October 28, 2009

Death Smiles at Us All

*Disclaimer* I AM NOT SUICIDAL!!

No secret I’m not afraid of dying and I have always said I wanted to die young.  Shit, through my life I have never ever thought of what my future would be like when I’m older.  That’s just me, I guess.  Not only the Christian in me has me comfortable with dying but just the place my mind is at, I’m ok with what I’m done so far.  I’m not like Pac or BIG predicting my death or anything like that.  But I have thought about what I wanted when I die.
  1. If I have not been roasted by the time I die, I give permission to do a comedy roast…as long as it’s in good spirit.  Don’t go bring up some pinned up hatred you was too scared to say when I was alive.  Nothing mean spirited.  You all know I loved to laugh when I was alive and had a healthy sense of humor.
  2. If a ceremony is had, make it one to remember.  I’m used to having people tell me of the good times they remember, now give them one more.
  3. Finally and most importantly, I want these songs played.  They are the final tracks to the soundtrack to my life.

    Cosmic Slop by Funkadelic

    I see myself and others close to me in it.  But not literally!  The song is about an impoverished mother with five children who has resorted to prostitution in order to support her family. Although she tries to shield her children from the knowledge that they are poor and she is a prostitute, every night the narrator hears his mother beg God for forgiveness and understanding for doing what she has to do for the sake of her children. As I have said so many times…the world we live in is not in black and white. Also asking for forgiveness for trying to do the right things is a major theme in my life.

    Maggot Brain by Funkadelic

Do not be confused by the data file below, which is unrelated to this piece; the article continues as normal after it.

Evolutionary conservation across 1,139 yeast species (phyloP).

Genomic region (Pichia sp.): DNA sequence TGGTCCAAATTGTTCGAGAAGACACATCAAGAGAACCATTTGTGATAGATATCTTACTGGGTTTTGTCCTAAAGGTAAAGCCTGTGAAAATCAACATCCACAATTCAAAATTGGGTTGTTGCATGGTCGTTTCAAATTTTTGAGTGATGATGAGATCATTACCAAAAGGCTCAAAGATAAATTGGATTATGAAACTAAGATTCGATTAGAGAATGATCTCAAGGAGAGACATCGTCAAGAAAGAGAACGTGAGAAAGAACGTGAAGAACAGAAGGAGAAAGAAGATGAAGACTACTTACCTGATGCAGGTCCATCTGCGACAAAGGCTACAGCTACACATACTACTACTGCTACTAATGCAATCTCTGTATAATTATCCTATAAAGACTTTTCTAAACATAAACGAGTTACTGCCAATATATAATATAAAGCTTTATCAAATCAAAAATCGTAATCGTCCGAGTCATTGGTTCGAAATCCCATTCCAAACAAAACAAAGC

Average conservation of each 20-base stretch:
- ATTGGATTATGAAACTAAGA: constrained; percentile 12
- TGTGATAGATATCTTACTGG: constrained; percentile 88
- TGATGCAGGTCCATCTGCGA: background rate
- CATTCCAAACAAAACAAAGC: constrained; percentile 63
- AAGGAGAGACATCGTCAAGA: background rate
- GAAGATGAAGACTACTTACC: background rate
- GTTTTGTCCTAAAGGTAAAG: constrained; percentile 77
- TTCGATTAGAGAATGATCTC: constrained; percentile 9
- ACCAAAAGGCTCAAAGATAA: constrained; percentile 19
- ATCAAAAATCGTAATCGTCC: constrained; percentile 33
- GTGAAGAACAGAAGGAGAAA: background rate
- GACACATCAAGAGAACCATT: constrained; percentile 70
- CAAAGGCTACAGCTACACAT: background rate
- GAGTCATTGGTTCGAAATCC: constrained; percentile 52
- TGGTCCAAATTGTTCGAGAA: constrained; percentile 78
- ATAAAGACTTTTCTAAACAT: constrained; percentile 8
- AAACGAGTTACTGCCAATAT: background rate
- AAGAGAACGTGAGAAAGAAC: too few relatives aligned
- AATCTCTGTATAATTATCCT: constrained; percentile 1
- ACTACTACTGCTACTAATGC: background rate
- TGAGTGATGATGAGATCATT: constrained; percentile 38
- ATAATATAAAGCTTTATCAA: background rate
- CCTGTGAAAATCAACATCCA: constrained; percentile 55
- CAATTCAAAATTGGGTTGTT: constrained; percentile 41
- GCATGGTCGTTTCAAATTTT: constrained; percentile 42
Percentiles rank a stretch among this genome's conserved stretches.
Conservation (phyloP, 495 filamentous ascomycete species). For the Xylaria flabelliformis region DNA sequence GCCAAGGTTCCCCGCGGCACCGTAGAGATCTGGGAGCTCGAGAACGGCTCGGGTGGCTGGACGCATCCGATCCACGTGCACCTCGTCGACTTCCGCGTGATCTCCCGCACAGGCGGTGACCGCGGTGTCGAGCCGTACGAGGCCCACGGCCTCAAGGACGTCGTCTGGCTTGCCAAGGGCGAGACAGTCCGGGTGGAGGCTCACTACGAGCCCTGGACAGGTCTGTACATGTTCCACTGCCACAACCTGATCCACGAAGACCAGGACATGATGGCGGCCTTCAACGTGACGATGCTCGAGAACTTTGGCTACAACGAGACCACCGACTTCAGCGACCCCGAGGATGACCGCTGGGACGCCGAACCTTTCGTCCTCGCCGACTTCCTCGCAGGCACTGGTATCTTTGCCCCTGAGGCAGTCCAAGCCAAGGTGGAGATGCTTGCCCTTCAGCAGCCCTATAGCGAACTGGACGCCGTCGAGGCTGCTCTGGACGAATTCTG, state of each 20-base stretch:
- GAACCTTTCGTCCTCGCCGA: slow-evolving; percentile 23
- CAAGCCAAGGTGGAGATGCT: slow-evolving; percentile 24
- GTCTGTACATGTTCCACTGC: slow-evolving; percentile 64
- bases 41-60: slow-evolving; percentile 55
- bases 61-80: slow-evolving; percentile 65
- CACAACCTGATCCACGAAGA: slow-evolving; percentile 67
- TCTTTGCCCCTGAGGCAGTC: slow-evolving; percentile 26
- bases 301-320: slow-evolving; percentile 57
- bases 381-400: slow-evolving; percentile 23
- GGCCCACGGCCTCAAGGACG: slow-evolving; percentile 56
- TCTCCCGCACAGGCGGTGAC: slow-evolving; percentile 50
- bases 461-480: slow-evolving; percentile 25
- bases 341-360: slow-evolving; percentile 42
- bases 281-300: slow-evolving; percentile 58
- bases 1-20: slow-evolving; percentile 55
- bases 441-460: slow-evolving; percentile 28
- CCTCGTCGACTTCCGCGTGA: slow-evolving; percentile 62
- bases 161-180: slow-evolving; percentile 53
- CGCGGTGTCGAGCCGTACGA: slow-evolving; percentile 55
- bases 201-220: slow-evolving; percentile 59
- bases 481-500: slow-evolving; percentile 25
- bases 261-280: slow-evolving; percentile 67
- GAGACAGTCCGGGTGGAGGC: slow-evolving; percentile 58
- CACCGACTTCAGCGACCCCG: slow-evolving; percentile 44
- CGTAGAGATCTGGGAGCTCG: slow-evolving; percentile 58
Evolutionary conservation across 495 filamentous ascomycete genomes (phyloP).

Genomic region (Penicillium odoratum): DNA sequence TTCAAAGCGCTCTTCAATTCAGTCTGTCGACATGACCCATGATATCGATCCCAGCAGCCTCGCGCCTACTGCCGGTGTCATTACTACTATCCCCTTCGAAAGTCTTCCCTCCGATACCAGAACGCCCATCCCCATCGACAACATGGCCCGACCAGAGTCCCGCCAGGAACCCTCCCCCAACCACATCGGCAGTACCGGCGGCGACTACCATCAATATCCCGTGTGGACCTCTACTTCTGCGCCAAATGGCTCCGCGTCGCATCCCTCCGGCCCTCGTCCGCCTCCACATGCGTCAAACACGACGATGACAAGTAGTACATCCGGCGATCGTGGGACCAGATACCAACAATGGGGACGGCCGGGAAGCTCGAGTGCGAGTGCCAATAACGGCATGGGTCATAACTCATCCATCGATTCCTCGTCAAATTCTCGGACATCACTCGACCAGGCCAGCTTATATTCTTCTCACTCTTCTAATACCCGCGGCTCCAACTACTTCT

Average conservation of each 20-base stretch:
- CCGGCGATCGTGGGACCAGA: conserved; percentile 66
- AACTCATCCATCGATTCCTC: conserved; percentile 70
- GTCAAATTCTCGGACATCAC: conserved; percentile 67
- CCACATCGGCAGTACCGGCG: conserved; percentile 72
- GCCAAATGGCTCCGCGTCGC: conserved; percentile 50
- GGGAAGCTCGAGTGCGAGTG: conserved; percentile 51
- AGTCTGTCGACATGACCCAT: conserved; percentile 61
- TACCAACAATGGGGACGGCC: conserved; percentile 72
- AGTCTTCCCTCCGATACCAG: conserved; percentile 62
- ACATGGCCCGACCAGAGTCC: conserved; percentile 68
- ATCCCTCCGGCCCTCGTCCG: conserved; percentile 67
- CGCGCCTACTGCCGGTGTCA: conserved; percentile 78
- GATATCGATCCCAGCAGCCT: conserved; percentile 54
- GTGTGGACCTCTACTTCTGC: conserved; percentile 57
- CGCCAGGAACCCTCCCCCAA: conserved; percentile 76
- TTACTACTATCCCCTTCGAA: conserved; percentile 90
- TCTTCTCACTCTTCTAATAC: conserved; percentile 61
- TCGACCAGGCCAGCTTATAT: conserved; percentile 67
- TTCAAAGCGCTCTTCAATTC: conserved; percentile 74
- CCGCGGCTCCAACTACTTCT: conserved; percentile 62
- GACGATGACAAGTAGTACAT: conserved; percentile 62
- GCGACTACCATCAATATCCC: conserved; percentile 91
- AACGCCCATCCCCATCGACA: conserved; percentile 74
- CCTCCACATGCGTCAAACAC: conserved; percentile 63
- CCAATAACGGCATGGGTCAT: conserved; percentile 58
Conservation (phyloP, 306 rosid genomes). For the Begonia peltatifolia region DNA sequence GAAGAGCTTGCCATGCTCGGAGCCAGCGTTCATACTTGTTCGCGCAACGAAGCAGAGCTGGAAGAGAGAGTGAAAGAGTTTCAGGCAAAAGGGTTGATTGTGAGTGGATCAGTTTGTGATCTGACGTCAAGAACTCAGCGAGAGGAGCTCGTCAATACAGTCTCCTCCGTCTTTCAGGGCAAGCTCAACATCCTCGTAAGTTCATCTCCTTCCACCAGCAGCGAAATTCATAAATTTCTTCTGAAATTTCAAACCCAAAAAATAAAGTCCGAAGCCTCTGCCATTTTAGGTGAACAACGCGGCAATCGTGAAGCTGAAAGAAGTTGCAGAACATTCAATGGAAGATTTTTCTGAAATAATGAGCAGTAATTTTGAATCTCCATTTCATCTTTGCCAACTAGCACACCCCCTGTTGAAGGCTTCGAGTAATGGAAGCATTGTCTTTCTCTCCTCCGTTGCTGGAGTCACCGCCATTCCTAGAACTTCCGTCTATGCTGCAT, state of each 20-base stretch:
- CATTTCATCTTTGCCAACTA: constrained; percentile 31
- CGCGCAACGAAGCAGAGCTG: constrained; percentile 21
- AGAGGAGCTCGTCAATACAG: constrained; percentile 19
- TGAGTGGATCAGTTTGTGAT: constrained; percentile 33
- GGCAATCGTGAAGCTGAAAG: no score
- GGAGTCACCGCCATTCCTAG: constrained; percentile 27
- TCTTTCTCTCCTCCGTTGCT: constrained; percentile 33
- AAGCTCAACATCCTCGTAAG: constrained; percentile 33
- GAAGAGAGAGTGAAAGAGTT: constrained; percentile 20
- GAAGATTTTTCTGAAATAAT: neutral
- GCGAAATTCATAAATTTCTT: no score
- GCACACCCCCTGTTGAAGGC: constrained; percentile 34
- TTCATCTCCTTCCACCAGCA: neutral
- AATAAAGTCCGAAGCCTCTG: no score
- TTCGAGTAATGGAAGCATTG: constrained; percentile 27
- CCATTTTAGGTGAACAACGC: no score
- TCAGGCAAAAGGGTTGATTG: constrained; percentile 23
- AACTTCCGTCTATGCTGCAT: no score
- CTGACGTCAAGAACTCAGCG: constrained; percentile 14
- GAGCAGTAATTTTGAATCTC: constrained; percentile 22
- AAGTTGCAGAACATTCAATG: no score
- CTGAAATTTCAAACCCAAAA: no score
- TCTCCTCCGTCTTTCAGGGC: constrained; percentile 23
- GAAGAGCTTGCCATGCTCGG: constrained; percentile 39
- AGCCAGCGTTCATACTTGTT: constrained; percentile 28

This instrumental tugs at your emotions and soul.  And the history of it pulls even more.

    According to legend, George Clinton, under the influence of LSD, told Eddie Hazel to play the first half of the song like his mother had just died and to play the second half as if he had found out she was alive; other variants of the story suggest that he was simply told to play as if he had found his mother dead. The result was the 10-minute guitar solo for which Hazel is most fondly remembered by many music critics and fans. Though several other musicians began the track playing, Clinton soon realized the power of Hazel's solo and faded them out so that the focus would be on Hazel's guitar. Critics have described the solo as "lengthy, mind-melting" and the ending as "an emotional apocalypse of sound."

    The entire track was recorded in one take. The solo is played in a pentatonic minor scale in the key of E over another guitar track of a simple arpeggio. Hazel's solo was played through a fuzzbox and a wah pedal; some sections of the song utilize a delay effect. This style would be revisited later in Standing on the Verge of Getting It On on the track "Good Thoughts, Bad Thoughts". The original version with full band accompaniment was released in 1997 on the album "Funkadelic Finest".

The fear of death follows from the fear of life.  A man who lives fully is prepared to die at any time.  ~Mark Twain

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